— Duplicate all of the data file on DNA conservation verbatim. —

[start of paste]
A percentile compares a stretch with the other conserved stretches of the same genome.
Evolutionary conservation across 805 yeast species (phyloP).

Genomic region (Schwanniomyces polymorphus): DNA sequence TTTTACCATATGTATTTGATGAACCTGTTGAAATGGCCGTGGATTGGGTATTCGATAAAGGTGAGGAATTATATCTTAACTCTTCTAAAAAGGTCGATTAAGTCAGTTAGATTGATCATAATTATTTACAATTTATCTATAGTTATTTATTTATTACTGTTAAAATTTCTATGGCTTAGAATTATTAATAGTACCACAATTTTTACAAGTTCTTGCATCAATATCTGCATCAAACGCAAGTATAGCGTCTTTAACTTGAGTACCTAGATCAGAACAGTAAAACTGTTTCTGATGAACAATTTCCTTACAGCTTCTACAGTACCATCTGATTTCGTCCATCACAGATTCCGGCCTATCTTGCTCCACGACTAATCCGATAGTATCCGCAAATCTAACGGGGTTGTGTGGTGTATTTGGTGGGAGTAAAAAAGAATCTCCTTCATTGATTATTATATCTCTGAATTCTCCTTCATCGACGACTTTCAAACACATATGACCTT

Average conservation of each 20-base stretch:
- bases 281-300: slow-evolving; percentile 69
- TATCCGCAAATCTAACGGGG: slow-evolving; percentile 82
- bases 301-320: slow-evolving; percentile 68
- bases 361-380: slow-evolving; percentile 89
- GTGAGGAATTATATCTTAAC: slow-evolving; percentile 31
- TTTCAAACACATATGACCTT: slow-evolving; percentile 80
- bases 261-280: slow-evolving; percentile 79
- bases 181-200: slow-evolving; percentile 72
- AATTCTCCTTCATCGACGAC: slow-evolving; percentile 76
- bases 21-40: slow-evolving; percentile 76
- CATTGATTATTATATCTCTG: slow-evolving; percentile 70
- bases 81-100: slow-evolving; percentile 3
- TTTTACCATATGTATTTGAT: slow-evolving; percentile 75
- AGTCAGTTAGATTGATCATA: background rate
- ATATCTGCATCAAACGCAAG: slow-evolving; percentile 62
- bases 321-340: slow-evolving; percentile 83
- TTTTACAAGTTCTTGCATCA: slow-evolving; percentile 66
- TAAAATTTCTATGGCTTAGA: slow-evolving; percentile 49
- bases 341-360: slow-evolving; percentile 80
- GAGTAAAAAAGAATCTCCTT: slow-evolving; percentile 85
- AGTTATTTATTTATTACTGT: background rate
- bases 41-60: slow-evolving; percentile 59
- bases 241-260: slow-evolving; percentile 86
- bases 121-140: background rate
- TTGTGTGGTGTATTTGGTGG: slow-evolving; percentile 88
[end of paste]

A percentile compares a stretch with the other conserved stretches of the same genome.
Evolutionary conservation across 805 yeast species (phyloP).

Genomic region (Schwanniomyces polymorphus): DNA sequence TTTTACCATATGTATTTGATGAACCTGTTGAAATGGCCGTGGATTGGGTATTCGATAAAGGTGAGGAATTATATCTTAACTCTTCTAAAAAGGTCGATTAAGTCAGTTAGATTGATCATAATTATTTACAATTTATCTATAGTTATTTATTTATTACTGTTAAAATTTCTATGGCTTAGAATTATTAATAGTACCACAATTTTTACAAGTTCTTGCATCAATATCTGCATCAAACGCAAGTATAGCGTCTTTAACTTGAGTACCTAGATCAGAACAGTAAAACTGTTTCTGATGAACAATTTCCTTACAGCTTCTACAGTACCATCTGATTTCGTCCATCACAGATTCCGGCCTATCTTGCTCCACGACTAATCCGATAGTATCCGCAAATCTAACGGGGTTGTGTGGTGTATTTGGTGGGAGTAAAAAAGAATCTCCTTCATTGATTATTATATCTCTGAATTCTCCTTCATCGACGACTTTCAAACACATATGACCTT

Average conservation of each 20-base stretch:
- bases 281-300: slow-evolving; percentile 69
- TATCCGCAAATCTAACGGGG: slow-evolving; percentile 82
- bases 301-320: slow-evolving; percentile 68
- bases 361-380: slow-evolving; percentile 89
- GTGAGGAATTATATCTTAAC: slow-evolving; percentile 31
- TTTCAAACACATATGACCTT: slow-evolving; percentile 80
- bases 261-280: slow-evolving; percentile 79
- bases 181-200: slow-evolving; percentile 72
- AATTCTCCTTCATCGACGAC: slow-evolving; percentile 76
- bases 21-40: slow-evolving; percentile 76
- CATTGATTATTATATCTCTG: slow-evolving; percentile 70
- bases 81-100: slow-evolving; percentile 3
- TTTTACCATATGTATTTGAT: slow-evolving; percentile 75
- AGTCAGTTAGATTGATCATA: background rate
- ATATCTGCATCAAACGCAAG: slow-evolving; percentile 62
- bases 321-340: slow-evolving; percentile 83
- TTTTACAAGTTCTTGCATCA: slow-evolving; percentile 66
- TAAAATTTCTATGGCTTAGA: slow-evolving; percentile 49
- bases 341-360: slow-evolving; percentile 80
- GAGTAAAAAAGAATCTCCTT: slow-evolving; percentile 85
- AGTTATTTATTTATTACTGT: background rate
- bases 41-60: slow-evolving; percentile 59
- bases 241-260: slow-evolving; percentile 86
- bases 121-140: background rate
- TTGTGTGGTGTATTTGGTGG: slow-evolving; percentile 88